Don’t look now, it’s Renzo Cesana. Who? About a week ago I was looking at Kino’s new disc of Joan Tewksbury’s Old Boyfriends (1979) with Talia Shire and John Belushi, and was surprised at what jumped out at me. Let me backtrack: an ongoing sidebar story by Alan K. Rode and Eddie Muller comes up at Noir City festivals whenever the grim noir saga Try and Get Me! is screened. The producer of the 1950 film insisted on having an intellectual character in the movie, a foreign philosopher-busybody who repeatedly lectures the main characters about morality. “Don’t you think,” he purrs, that it’s a deplorable idea to form a vigilante mob and hang two men before they can be tried for murder? (Actually, maybe we need this philosopher-busybody now, to get the public at large to calm the hell down.) Anyway, this foreign-sounding windbag in Try and Get Me! is played by the ultra-calm actor Renzo Cesana. Film students may also know him from Rossellini’s Stromboli, as a priest who advises Ingrid Bergman to relax, even when sulfurous volcanic rocks fall from the sky, something that happens almost every day.
Rode & Muller’s Renzo story: in 1952 the CBS network picked up Cesana’s odd late-night TV show called The Continental. It consisted only of Cesana, dressed in a tux, in a reality TV sketch: he simply talks to the audience, presumably lonely women, with soothing romantic intimate talk, serving an unseen ‘her’ a glass of champagne, smiling, paying her compliments, etc. It’s truly bizarre. I never saw this in person but Cesana released similar vocal recordings. This one has Cesana reciting song lyrics. Christopher Walken did a spot-on SNL parody of The Continental… but did viewers remember what he was spoofing?
The (tenuous) connection here is that when the lonely Talia Shire turns on a motel TV in Old Boyfriends, up pops our old friend The Continental, to offer her a smile and some comforting small talk, like Pepe Le Pew only more oleagenous. Well, in his own way Renzo is a pretty smooth dude… more seductive than Rossano Brazzi in South Pacific or Yves Montand in Grand Prix. Talia’s character looks like she’s enjoying this particular fantasy… Signor Cesana’s advanced course in ‘Gigolo 101.’ Old Boyfriends was written by Paul and Leonard Schrader — were they fans of ‘The Continental?’ Thanks for pointing this out to us, Alan.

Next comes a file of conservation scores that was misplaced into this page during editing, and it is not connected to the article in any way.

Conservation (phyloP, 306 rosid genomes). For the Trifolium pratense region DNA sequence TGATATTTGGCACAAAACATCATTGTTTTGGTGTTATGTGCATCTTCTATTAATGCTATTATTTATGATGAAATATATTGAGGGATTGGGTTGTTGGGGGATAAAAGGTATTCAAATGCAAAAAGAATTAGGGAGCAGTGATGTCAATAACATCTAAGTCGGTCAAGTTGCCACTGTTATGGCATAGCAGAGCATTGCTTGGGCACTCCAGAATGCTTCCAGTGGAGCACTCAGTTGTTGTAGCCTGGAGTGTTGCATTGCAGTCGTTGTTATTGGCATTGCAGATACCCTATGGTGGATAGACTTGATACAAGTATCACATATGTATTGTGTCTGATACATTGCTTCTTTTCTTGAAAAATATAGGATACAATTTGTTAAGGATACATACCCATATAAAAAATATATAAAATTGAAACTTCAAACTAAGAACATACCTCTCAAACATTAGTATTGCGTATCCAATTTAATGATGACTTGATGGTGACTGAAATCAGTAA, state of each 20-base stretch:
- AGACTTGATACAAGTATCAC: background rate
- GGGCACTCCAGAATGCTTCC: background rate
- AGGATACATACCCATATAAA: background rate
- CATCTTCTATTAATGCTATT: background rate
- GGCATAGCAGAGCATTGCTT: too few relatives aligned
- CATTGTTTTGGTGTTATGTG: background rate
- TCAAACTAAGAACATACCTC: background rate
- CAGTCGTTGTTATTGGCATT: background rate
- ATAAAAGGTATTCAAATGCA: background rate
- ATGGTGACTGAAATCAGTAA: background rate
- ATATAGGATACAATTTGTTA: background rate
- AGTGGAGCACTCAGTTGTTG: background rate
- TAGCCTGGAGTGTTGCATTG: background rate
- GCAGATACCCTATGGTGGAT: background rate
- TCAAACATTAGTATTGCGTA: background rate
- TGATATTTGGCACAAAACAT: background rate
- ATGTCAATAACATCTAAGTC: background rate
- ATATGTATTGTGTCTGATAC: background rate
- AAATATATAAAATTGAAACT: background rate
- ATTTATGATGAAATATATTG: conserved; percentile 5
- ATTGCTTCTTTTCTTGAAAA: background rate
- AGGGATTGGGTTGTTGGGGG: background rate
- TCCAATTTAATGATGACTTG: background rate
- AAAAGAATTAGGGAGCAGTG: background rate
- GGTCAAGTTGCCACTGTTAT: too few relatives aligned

‘News’ flash: contributor Paul Penna adds to ‘Continental Fever’: He sends along a YouTube link to a 1956 Popeye cartoon Parlez Vous Woo, with Bluto impersonating ‘The International.’ Sounds like Jackson Beck, Bluto’s regular voice at the time, does the Cesanaesque stuff as well. Thank you Mr. Penna!
Here’s something inspired by the When Worlds Collide review last Saturday. New correspondent Parfyon Kirshnit directs us to a fascinating website that’s all in Russian: a 1955 Soviet film strip for children made from an article by A. Zhigarev that appeared in the October 1954 issue of the magazine ‘Znanie-Sila.’ The author says that the color is weak because the filmstrip has faded.
The filmstrip lays out a proposition for a U.S.S.R Rocket to the Moon program. The interesting thing to us is that the 48 +/- illustrated pages display imagery similar to George Pal’s films, and Walt Disney’s Man in Space television shows. The spaceship’s name is ‘Luna-1.’ It takes off from an inclined ramp that vaults up the side of ‘Mount Kazbek,’ assisted by a rocket-sled undercarriage, just like the Space Ark in When Worlds Collide. The ramp even has a snow shield. The ship’s overall design is similar as well; it’s described as a ‘strato-plane.’ The lunar landing gear fold out of the ship’s fuselage, just like Disney’s ‘Rocket to the Moon’ feature at the then-new Disneyland.
The filmstrip’s title card reads “Flight to the Moon, artist K. Artseulov.” The text has more technical detail than the average 1950s ‘space future’ articles and books that were popular here in the U.S.. According to one of the illustrations, the ship’s speed leaving the ramp is supposed to be 600 meters per second … like a skyrocket, I guess. Radar from the ground detects a meteorite and the ship shifts course a bit to avoid it. The final page tells us this is all a prediction of the future and that maybe the young readers will help to make it reality.
Language translators online are indispensable for investigating these things. I imagine that Soviet space researcher Robert Skotak knows all about this filmstrip… I wish he would publish his promised book about Soviet space films.
A fun bit of video from U.K. correspondent Dave Carnegie of some people erecting an inflatable screen for an outdoor movie presentation during quarantine — nothing that remarkable, but I haven’t seen it done before. It’s at somewhere called Sutton on Sea, Lincolnshire. I bet the skies aren’t smoky THERE today, cough cough. Dave Carnegie writes:
“A happy band of volunteers set up an open-air cinema to bring people together. 148 viewers turned up for the first show on September 9, 2020. A good evening was had by all. There was a strong wind which did not help but on the second attempt the young lads had the screen up in five minutes. Brilliant display. Picture and sound were more than adequate. It shows what can be done ‘if you have a go’ as Wilfred Pickles used to say.”
It doesn’t look like something you want to do in even a slight breeze, but I thought it was cute, especially the dialogue. I’ll have to ask Lee Broughton about Wilfrid Pickles… ? Good going, Dave.
Thanks for reading! — Glenn Erickson